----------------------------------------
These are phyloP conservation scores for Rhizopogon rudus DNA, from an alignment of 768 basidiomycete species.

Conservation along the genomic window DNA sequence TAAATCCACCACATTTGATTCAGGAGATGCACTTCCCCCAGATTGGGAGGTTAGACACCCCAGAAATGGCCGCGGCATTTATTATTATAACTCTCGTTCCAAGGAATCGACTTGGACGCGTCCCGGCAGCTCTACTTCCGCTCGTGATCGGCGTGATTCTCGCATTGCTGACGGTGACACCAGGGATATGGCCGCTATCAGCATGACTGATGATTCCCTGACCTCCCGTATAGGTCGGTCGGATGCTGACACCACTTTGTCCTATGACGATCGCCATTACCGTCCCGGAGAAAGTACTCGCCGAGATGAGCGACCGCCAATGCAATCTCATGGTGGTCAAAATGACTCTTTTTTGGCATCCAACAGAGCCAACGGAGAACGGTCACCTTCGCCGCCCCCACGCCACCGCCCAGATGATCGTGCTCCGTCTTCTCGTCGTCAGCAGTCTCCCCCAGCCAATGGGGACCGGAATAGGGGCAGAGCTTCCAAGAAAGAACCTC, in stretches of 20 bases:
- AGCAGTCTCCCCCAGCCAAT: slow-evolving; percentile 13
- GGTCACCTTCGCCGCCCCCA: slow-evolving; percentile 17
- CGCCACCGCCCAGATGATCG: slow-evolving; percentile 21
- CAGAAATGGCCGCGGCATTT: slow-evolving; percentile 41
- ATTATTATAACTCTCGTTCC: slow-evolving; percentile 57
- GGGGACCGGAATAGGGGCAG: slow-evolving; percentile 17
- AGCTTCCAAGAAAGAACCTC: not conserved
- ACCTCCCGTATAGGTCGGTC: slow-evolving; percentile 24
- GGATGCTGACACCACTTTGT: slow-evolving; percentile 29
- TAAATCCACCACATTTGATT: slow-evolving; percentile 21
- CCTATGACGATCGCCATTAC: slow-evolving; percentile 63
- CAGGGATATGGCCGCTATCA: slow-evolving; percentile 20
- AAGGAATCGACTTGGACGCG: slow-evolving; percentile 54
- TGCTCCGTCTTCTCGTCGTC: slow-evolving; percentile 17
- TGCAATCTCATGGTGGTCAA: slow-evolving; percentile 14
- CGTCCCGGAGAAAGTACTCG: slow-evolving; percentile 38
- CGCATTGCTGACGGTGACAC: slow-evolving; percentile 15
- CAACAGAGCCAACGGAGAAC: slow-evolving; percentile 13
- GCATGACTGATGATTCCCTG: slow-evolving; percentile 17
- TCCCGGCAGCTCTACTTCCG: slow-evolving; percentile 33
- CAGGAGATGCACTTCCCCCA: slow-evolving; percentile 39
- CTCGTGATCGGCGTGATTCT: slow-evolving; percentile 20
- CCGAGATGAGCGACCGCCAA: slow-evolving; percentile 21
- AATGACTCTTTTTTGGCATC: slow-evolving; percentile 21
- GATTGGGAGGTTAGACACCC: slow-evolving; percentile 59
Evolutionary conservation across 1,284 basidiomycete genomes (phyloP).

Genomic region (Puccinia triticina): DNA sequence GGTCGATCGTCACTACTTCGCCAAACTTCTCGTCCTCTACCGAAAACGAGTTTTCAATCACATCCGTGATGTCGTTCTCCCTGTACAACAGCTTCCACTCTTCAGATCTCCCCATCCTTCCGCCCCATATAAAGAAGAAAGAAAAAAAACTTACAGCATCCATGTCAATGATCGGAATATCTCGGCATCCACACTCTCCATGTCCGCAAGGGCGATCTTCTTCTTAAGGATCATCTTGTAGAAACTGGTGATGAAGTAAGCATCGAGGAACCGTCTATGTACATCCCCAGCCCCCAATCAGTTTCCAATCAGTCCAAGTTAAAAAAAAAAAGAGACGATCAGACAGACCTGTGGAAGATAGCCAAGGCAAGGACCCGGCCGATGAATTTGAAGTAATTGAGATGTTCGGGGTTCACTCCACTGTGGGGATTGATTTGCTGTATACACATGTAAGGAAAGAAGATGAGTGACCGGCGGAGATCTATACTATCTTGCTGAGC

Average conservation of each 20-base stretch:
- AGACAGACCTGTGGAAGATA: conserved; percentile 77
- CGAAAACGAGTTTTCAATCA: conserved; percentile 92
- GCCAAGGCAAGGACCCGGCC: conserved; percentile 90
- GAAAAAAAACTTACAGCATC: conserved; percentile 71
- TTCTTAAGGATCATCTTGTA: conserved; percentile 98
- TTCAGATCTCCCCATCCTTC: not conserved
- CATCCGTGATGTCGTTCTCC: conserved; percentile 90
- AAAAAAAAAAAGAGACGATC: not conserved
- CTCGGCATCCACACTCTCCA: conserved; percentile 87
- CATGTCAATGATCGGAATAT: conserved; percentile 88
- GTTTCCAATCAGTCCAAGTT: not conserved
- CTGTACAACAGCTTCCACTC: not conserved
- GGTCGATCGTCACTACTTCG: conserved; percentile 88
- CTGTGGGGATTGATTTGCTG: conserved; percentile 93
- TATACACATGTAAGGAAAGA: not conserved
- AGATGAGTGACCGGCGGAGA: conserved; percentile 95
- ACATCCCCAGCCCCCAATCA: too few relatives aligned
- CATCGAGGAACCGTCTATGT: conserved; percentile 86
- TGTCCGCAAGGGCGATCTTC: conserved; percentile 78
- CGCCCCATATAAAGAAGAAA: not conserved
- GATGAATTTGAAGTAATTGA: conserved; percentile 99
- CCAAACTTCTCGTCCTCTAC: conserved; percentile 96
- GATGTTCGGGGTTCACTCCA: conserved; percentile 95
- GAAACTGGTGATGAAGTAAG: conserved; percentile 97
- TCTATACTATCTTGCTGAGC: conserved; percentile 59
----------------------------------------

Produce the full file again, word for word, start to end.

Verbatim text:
These are phyloP conservation scores for Rhizopogon rudus DNA, from an alignment of 768 basidiomycete species.

Conservation along the genomic window DNA sequence TAAATCCACCACATTTGATTCAGGAGATGCACTTCCCCCAGATTGGGAGGTTAGACACCCCAGAAATGGCCGCGGCATTTATTATTATAACTCTCGTTCCAAGGAATCGACTTGGACGCGTCCCGGCAGCTCTACTTCCGCTCGTGATCGGCGTGATTCTCGCATTGCTGACGGTGACACCAGGGATATGGCCGCTATCAGCATGACTGATGATTCCCTGACCTCCCGTATAGGTCGGTCGGATGCTGACACCACTTTGTCCTATGACGATCGCCATTACCGTCCCGGAGAAAGTACTCGCCGAGATGAGCGACCGCCAATGCAATCTCATGGTGGTCAAAATGACTCTTTTTTGGCATCCAACAGAGCCAACGGAGAACGGTCACCTTCGCCGCCCCCACGCCACCGCCCAGATGATCGTGCTCCGTCTTCTCGTCGTCAGCAGTCTCCCCCAGCCAATGGGGACCGGAATAGGGGCAGAGCTTCCAAGAAAGAACCTC, in stretches of 20 bases:
- AGCAGTCTCCCCCAGCCAAT: slow-evolving; percentile 13
- GGTCACCTTCGCCGCCCCCA: slow-evolving; percentile 17
- CGCCACCGCCCAGATGATCG: slow-evolving; percentile 21
- CAGAAATGGCCGCGGCATTT: slow-evolving; percentile 41
- ATTATTATAACTCTCGTTCC: slow-evolving; percentile 57
- GGGGACCGGAATAGGGGCAG: slow-evolving; percentile 17
- AGCTTCCAAGAAAGAACCTC: not conserved
- ACCTCCCGTATAGGTCGGTC: slow-evolving; percentile 24
- GGATGCTGACACCACTTTGT: slow-evolving; percentile 29
- TAAATCCACCACATTTGATT: slow-evolving; percentile 21
- CCTATGACGATCGCCATTAC: slow-evolving; percentile 63
- CAGGGATATGGCCGCTATCA: slow-evolving; percentile 20
- AAGGAATCGACTTGGACGCG: slow-evolving; percentile 54
- TGCTCCGTCTTCTCGTCGTC: slow-evolving; percentile 17
- TGCAATCTCATGGTGGTCAA: slow-evolving; percentile 14
- CGTCCCGGAGAAAGTACTCG: slow-evolving; percentile 38
- CGCATTGCTGACGGTGACAC: slow-evolving; percentile 15
- CAACAGAGCCAACGGAGAAC: slow-evolving; percentile 13
- GCATGACTGATGATTCCCTG: slow-evolving; percentile 17
- TCCCGGCAGCTCTACTTCCG: slow-evolving; percentile 33
- CAGGAGATGCACTTCCCCCA: slow-evolving; percentile 39
- CTCGTGATCGGCGTGATTCT: slow-evolving; percentile 20
- CCGAGATGAGCGACCGCCAA: slow-evolving; percentile 21
- AATGACTCTTTTTTGGCATC: slow-evolving; percentile 21
- GATTGGGAGGTTAGACACCC: slow-evolving; percentile 59
Evolutionary conservation across 1,284 basidiomycete genomes (phyloP).

Genomic region (Puccinia triticina): DNA sequence GGTCGATCGTCACTACTTCGCCAAACTTCTCGTCCTCTACCGAAAACGAGTTTTCAATCACATCCGTGATGTCGTTCTCCCTGTACAACAGCTTCCACTCTTCAGATCTCCCCATCCTTCCGCCCCATATAAAGAAGAAAGAAAAAAAACTTACAGCATCCATGTCAATGATCGGAATATCTCGGCATCCACACTCTCCATGTCCGCAAGGGCGATCTTCTTCTTAAGGATCATCTTGTAGAAACTGGTGATGAAGTAAGCATCGAGGAACCGTCTATGTACATCCCCAGCCCCCAATCAGTTTCCAATCAGTCCAAGTTAAAAAAAAAAAGAGACGATCAGACAGACCTGTGGAAGATAGCCAAGGCAAGGACCCGGCCGATGAATTTGAAGTAATTGAGATGTTCGGGGTTCACTCCACTGTGGGGATTGATTTGCTGTATACACATGTAAGGAAAGAAGATGAGTGACCGGCGGAGATCTATACTATCTTGCTGAGC

Average conservation of each 20-base stretch:
- AGACAGACCTGTGGAAGATA: conserved; percentile 77
- CGAAAACGAGTTTTCAATCA: conserved; percentile 92
- GCCAAGGCAAGGACCCGGCC: conserved; percentile 90
- GAAAAAAAACTTACAGCATC: conserved; percentile 71
- TTCTTAAGGATCATCTTGTA: conserved; percentile 98
- TTCAGATCTCCCCATCCTTC: not conserved
- CATCCGTGATGTCGTTCTCC: conserved; percentile 90
- AAAAAAAAAAAGAGACGATC: not conserved
- CTCGGCATCCACACTCTCCA: conserved; percentile 87
- CATGTCAATGATCGGAATAT: conserved; percentile 88
- GTTTCCAATCAGTCCAAGTT: not conserved
- CTGTACAACAGCTTCCACTC: not conserved
- GGTCGATCGTCACTACTTCG: conserved; percentile 88
- CTGTGGGGATTGATTTGCTG: conserved; percentile 93
- TATACACATGTAAGGAAAGA: not conserved
- AGATGAGTGACCGGCGGAGA: conserved; percentile 95
- ACATCCCCAGCCCCCAATCA: too few relatives aligned
- CATCGAGGAACCGTCTATGT: conserved; percentile 86
- TGTCCGCAAGGGCGATCTTC: conserved; percentile 78
- CGCCCCATATAAAGAAGAAA: not conserved
- GATGAATTTGAAGTAATTGA: conserved; percentile 99
- CCAAACTTCTCGTCCTCTAC: conserved; percentile 96
- GATGTTCGGGGTTCACTCCA: conserved; percentile 95
- GAAACTGGTGATGAAGTAAG: conserved; percentile 97
- TCTATACTATCTTGCTGAGC: conserved; percentile 59